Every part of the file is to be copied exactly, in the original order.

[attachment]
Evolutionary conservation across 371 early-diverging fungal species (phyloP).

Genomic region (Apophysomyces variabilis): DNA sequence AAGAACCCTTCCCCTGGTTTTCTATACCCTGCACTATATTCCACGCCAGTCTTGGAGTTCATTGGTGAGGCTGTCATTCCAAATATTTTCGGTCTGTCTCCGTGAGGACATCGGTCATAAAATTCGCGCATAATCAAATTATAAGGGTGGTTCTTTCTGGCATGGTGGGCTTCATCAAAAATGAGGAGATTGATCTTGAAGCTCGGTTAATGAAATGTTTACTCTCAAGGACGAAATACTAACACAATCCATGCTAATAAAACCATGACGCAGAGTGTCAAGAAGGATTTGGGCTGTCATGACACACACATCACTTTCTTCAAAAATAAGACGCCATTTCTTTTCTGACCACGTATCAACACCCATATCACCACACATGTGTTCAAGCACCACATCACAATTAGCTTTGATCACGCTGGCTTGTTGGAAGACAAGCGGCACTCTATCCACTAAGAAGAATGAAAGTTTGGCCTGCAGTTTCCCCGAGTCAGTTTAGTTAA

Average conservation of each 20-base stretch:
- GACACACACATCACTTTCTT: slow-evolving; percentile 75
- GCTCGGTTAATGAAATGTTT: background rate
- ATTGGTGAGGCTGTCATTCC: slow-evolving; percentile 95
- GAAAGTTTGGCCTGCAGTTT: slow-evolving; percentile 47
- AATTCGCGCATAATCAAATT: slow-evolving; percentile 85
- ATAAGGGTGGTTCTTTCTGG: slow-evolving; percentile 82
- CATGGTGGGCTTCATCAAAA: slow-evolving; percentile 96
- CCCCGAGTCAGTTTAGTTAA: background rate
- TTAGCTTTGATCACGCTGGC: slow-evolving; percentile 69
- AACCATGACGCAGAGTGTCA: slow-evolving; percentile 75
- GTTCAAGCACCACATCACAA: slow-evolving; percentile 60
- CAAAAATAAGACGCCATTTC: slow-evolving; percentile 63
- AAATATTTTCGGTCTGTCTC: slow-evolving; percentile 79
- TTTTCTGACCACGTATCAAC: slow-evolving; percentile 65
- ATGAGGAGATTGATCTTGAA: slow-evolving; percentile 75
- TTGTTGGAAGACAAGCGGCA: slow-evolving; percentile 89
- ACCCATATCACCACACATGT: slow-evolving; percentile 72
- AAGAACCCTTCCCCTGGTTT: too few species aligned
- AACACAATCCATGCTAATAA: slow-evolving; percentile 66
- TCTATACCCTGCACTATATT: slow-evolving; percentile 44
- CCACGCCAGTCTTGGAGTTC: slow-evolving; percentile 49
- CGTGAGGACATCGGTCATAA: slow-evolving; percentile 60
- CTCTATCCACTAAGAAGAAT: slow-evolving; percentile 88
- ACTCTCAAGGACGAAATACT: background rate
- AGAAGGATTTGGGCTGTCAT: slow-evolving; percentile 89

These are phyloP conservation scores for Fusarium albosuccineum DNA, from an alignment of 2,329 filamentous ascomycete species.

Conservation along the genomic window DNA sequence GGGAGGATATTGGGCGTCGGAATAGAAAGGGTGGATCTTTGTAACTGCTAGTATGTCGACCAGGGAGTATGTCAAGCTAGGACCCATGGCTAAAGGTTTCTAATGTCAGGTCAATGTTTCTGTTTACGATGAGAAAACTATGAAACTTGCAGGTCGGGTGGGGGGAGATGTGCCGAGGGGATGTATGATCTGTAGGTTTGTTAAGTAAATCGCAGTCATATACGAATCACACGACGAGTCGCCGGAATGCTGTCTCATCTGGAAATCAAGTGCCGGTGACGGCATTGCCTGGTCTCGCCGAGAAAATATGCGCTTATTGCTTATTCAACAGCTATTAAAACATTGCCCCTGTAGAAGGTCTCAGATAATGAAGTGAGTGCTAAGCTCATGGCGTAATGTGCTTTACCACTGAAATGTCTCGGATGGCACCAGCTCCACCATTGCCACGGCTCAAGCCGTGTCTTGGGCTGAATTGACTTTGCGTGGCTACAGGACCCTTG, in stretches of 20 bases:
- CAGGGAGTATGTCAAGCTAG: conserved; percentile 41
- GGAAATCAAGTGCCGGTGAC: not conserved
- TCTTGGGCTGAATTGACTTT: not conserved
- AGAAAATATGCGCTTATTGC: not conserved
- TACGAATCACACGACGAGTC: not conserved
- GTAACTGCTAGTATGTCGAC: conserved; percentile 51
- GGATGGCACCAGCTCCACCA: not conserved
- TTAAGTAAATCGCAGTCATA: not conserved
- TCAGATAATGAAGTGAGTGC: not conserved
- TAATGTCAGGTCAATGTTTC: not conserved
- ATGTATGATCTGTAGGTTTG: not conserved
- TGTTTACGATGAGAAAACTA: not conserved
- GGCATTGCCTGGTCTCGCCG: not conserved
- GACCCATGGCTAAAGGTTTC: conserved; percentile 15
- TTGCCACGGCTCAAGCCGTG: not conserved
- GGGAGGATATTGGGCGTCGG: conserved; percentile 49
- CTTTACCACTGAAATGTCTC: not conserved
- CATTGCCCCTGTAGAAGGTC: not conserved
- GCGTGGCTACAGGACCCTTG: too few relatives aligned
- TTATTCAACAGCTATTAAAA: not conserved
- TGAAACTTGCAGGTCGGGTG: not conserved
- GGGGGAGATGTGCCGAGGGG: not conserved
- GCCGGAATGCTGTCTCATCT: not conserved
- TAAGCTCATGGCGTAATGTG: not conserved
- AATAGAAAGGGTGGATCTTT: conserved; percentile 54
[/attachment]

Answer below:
Evolutionary conservation across 371 early-diverging fungal species (phyloP).

Genomic region (Apophysomyces variabilis): DNA sequence AAGAACCCTTCCCCTGGTTTTCTATACCCTGCACTATATTCCACGCCAGTCTTGGAGTTCATTGGTGAGGCTGTCATTCCAAATATTTTCGGTCTGTCTCCGTGAGGACATCGGTCATAAAATTCGCGCATAATCAAATTATAAGGGTGGTTCTTTCTGGCATGGTGGGCTTCATCAAAAATGAGGAGATTGATCTTGAAGCTCGGTTAATGAAATGTTTACTCTCAAGGACGAAATACTAACACAATCCATGCTAATAAAACCATGACGCAGAGTGTCAAGAAGGATTTGGGCTGTCATGACACACACATCACTTTCTTCAAAAATAAGACGCCATTTCTTTTCTGACCACGTATCAACACCCATATCACCACACATGTGTTCAAGCACCACATCACAATTAGCTTTGATCACGCTGGCTTGTTGGAAGACAAGCGGCACTCTATCCACTAAGAAGAATGAAAGTTTGGCCTGCAGTTTCCCCGAGTCAGTTTAGTTAA

Average conservation of each 20-base stretch:
- GACACACACATCACTTTCTT: slow-evolving; percentile 75
- GCTCGGTTAATGAAATGTTT: background rate
- ATTGGTGAGGCTGTCATTCC: slow-evolving; percentile 95
- GAAAGTTTGGCCTGCAGTTT: slow-evolving; percentile 47
- AATTCGCGCATAATCAAATT: slow-evolving; percentile 85
- ATAAGGGTGGTTCTTTCTGG: slow-evolving; percentile 82
- CATGGTGGGCTTCATCAAAA: slow-evolving; percentile 96
- CCCCGAGTCAGTTTAGTTAA: background rate
- TTAGCTTTGATCACGCTGGC: slow-evolving; percentile 69
- AACCATGACGCAGAGTGTCA: slow-evolving; percentile 75
- GTTCAAGCACCACATCACAA: slow-evolving; percentile 60
- CAAAAATAAGACGCCATTTC: slow-evolving; percentile 63
- AAATATTTTCGGTCTGTCTC: slow-evolving; percentile 79
- TTTTCTGACCACGTATCAAC: slow-evolving; percentile 65
- ATGAGGAGATTGATCTTGAA: slow-evolving; percentile 75
- TTGTTGGAAGACAAGCGGCA: slow-evolving; percentile 89
- ACCCATATCACCACACATGT: slow-evolving; percentile 72
- AAGAACCCTTCCCCTGGTTT: too few species aligned
- AACACAATCCATGCTAATAA: slow-evolving; percentile 66
- TCTATACCCTGCACTATATT: slow-evolving; percentile 44
- CCACGCCAGTCTTGGAGTTC: slow-evolving; percentile 49
- CGTGAGGACATCGGTCATAA: slow-evolving; percentile 60
- CTCTATCCACTAAGAAGAAT: slow-evolving; percentile 88
- ACTCTCAAGGACGAAATACT: background rate
- AGAAGGATTTGGGCTGTCAT: slow-evolving; percentile 89

These are phyloP conservation scores for Fusarium albosuccineum DNA, from an alignment of 2,329 filamentous ascomycete species.

Conservation along the genomic window DNA sequence GGGAGGATATTGGGCGTCGGAATAGAAAGGGTGGATCTTTGTAACTGCTAGTATGTCGACCAGGGAGTATGTCAAGCTAGGACCCATGGCTAAAGGTTTCTAATGTCAGGTCAATGTTTCTGTTTACGATGAGAAAACTATGAAACTTGCAGGTCGGGTGGGGGGAGATGTGCCGAGGGGATGTATGATCTGTAGGTTTGTTAAGTAAATCGCAGTCATATACGAATCACACGACGAGTCGCCGGAATGCTGTCTCATCTGGAAATCAAGTGCCGGTGACGGCATTGCCTGGTCTCGCCGAGAAAATATGCGCTTATTGCTTATTCAACAGCTATTAAAACATTGCCCCTGTAGAAGGTCTCAGATAATGAAGTGAGTGCTAAGCTCATGGCGTAATGTGCTTTACCACTGAAATGTCTCGGATGGCACCAGCTCCACCATTGCCACGGCTCAAGCCGTGTCTTGGGCTGAATTGACTTTGCGTGGCTACAGGACCCTTG, in stretches of 20 bases:
- CAGGGAGTATGTCAAGCTAG: conserved; percentile 41
- GGAAATCAAGTGCCGGTGAC: not conserved
- TCTTGGGCTGAATTGACTTT: not conserved
- AGAAAATATGCGCTTATTGC: not conserved
- TACGAATCACACGACGAGTC: not conserved
- GTAACTGCTAGTATGTCGAC: conserved; percentile 51
- GGATGGCACCAGCTCCACCA: not conserved
- TTAAGTAAATCGCAGTCATA: not conserved
- TCAGATAATGAAGTGAGTGC: not conserved
- TAATGTCAGGTCAATGTTTC: not conserved
- ATGTATGATCTGTAGGTTTG: not conserved
- TGTTTACGATGAGAAAACTA: not conserved
- GGCATTGCCTGGTCTCGCCG: not conserved
- GACCCATGGCTAAAGGTTTC: conserved; percentile 15
- TTGCCACGGCTCAAGCCGTG: not conserved
- GGGAGGATATTGGGCGTCGG: conserved; percentile 49
- CTTTACCACTGAAATGTCTC: not conserved
- CATTGCCCCTGTAGAAGGTC: not conserved
- GCGTGGCTACAGGACCCTTG: too few relatives aligned
- TTATTCAACAGCTATTAAAA: not conserved
- TGAAACTTGCAGGTCGGGTG: not conserved
- GGGGGAGATGTGCCGAGGGG: not conserved
- GCCGGAATGCTGTCTCATCT: not conserved
- TAAGCTCATGGCGTAATGTG: not conserved
- AATAGAAAGGGTGGATCTTT: conserved; percentile 54